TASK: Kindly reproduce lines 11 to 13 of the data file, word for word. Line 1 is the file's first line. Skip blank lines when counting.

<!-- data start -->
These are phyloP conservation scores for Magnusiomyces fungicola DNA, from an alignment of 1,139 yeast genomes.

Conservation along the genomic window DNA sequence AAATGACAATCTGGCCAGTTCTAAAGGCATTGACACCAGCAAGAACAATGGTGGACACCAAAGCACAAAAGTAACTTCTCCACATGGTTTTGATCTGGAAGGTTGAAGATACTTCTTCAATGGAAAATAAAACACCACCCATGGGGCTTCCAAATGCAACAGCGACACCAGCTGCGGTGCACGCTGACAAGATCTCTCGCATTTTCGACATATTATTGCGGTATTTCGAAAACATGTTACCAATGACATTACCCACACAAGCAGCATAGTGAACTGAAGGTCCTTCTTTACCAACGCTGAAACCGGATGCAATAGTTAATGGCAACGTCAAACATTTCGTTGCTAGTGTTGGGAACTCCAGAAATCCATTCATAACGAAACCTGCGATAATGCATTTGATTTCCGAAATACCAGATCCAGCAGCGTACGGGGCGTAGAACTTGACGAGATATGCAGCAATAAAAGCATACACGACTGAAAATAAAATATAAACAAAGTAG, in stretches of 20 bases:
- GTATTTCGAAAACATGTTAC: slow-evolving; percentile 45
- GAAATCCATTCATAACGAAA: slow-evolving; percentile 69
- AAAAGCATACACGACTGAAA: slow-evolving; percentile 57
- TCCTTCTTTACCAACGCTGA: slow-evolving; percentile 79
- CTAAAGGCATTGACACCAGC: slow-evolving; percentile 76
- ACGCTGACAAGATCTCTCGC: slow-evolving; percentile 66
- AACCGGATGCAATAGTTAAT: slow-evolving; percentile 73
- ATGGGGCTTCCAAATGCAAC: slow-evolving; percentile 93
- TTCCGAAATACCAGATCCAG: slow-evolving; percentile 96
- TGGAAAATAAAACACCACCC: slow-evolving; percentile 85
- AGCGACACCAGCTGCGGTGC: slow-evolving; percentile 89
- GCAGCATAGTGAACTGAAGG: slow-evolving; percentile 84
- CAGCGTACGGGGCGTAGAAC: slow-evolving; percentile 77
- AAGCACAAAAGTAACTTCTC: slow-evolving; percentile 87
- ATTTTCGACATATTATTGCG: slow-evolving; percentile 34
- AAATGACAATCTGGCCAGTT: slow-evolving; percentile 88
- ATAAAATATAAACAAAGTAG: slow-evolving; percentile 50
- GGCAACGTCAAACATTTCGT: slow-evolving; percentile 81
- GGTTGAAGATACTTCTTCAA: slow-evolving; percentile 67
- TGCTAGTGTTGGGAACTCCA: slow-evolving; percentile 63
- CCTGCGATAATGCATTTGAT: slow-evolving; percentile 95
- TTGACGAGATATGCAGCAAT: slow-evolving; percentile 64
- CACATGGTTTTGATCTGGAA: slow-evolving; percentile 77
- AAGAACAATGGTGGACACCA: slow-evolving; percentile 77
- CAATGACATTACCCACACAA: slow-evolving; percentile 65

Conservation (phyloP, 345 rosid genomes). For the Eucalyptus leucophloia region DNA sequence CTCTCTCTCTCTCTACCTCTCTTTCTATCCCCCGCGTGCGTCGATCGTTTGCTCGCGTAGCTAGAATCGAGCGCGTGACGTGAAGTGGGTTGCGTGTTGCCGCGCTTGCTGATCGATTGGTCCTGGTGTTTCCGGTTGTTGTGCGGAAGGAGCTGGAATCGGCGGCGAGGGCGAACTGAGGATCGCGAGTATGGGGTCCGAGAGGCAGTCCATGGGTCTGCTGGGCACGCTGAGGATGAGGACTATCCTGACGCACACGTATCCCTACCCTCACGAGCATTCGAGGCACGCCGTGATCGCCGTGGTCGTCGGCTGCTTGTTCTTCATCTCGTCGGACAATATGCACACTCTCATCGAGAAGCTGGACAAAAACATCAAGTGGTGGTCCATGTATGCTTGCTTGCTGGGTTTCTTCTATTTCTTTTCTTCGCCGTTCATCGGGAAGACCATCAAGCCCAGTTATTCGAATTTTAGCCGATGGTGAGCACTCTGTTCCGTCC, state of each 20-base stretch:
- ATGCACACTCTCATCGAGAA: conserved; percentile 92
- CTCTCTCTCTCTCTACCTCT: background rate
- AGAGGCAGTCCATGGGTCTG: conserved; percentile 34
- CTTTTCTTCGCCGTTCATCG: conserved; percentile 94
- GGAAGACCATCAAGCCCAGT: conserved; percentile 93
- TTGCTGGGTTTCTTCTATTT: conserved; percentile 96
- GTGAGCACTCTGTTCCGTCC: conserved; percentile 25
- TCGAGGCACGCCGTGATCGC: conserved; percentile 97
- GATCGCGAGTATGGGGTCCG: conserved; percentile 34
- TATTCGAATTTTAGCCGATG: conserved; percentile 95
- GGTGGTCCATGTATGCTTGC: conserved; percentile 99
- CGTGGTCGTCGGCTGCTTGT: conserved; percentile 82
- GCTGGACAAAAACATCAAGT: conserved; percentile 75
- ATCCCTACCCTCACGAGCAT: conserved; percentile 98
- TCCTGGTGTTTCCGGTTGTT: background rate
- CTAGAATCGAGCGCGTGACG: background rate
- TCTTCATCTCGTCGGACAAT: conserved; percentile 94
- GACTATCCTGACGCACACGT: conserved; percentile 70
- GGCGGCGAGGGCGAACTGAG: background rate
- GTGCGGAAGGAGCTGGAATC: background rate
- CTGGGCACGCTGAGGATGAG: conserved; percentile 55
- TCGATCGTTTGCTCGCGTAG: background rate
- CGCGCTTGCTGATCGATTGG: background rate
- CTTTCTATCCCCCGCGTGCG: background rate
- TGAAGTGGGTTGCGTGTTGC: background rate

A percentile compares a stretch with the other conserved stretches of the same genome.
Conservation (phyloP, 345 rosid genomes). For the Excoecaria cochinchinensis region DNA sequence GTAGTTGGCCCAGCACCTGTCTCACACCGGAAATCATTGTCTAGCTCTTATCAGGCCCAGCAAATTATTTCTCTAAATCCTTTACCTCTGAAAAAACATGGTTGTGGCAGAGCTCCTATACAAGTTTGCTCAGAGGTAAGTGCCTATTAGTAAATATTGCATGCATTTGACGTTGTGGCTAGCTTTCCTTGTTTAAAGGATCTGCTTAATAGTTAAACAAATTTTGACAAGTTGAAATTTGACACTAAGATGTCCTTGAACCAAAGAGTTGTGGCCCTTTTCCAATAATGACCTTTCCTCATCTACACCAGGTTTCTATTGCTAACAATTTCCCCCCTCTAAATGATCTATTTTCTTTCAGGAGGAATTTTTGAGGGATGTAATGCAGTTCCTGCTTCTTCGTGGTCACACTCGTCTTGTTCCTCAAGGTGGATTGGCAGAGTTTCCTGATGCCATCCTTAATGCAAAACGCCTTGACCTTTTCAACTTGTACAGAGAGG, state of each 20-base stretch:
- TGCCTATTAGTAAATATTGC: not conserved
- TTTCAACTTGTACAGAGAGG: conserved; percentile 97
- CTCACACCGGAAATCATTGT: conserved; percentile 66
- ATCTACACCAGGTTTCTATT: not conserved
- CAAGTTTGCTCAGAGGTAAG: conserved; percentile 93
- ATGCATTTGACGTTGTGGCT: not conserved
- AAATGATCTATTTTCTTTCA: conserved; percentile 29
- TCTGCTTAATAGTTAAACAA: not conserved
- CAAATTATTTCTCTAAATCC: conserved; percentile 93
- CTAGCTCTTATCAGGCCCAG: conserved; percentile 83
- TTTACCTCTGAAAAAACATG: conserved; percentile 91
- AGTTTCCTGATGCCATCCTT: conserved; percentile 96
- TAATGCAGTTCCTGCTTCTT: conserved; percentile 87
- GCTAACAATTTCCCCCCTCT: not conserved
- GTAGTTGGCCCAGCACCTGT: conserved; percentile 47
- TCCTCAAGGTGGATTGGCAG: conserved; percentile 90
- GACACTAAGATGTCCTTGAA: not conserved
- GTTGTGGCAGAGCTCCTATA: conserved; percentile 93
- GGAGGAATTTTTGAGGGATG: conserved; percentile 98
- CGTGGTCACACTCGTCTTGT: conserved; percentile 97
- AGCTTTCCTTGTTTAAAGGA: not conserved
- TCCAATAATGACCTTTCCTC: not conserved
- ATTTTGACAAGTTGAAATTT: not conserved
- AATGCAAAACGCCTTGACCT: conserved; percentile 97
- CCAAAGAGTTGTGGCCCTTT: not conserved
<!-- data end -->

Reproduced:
- TTCCGAAATACCAGATCCAG: slow-evolving; percentile 96
- TGGAAAATAAAACACCACCC: slow-evolving; percentile 85
- AGCGACACCAGCTGCGGTGC: slow-evolving; percentile 89